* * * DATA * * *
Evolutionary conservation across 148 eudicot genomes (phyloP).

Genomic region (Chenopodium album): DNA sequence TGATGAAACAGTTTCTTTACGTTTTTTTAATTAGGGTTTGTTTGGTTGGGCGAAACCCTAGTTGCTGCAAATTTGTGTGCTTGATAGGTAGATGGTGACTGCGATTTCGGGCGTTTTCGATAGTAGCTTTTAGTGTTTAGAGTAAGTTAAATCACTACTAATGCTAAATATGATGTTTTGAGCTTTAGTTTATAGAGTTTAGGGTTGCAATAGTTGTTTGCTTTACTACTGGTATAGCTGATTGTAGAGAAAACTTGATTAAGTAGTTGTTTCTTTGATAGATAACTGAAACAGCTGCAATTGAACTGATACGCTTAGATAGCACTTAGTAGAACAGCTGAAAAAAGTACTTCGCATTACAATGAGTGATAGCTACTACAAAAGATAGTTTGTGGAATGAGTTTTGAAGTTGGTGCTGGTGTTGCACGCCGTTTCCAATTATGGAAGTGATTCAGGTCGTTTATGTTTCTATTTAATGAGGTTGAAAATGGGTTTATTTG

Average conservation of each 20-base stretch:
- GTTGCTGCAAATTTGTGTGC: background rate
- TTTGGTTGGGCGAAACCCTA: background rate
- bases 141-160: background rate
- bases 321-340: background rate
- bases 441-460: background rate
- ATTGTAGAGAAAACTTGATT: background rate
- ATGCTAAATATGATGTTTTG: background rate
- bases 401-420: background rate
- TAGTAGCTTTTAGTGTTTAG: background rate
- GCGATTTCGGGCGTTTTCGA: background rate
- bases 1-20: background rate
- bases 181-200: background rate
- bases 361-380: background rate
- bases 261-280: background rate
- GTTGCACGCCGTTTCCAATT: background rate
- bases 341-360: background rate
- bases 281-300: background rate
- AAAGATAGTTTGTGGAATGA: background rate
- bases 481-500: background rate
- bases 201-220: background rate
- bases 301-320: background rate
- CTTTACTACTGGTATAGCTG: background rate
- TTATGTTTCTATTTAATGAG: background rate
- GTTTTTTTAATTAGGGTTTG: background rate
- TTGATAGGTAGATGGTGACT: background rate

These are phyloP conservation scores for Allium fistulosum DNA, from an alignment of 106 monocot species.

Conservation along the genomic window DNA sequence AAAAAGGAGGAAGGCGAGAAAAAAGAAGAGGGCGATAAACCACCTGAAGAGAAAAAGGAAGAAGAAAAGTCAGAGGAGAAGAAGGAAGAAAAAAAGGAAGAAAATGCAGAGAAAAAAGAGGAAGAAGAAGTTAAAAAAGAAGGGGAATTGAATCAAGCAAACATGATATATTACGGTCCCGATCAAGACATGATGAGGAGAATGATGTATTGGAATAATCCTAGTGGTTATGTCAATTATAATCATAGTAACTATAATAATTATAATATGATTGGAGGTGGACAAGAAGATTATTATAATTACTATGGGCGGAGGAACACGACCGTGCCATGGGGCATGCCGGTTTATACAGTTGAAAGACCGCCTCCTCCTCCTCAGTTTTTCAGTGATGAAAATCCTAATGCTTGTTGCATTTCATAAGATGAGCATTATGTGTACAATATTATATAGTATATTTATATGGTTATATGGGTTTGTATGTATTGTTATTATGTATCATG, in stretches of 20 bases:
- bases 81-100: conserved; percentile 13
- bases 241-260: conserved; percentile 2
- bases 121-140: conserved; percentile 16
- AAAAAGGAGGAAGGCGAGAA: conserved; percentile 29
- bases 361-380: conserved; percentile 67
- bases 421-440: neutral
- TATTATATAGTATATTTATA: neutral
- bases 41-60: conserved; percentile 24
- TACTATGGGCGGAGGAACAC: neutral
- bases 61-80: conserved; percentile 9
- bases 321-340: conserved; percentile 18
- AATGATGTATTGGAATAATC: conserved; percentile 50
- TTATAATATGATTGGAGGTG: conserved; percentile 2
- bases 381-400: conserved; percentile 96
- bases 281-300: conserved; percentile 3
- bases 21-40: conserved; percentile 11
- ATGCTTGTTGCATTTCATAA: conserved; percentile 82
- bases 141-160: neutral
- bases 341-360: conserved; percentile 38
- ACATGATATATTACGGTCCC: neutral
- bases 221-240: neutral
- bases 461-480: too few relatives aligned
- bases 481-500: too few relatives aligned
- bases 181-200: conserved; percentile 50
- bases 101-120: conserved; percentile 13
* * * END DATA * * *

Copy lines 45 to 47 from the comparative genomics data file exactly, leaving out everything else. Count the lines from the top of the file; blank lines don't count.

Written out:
- bases 281-300: conserved; percentile 3
- bases 21-40: conserved; percentile 11
- ATGCTTGTTGCATTTCATAA: conserved; percentile 82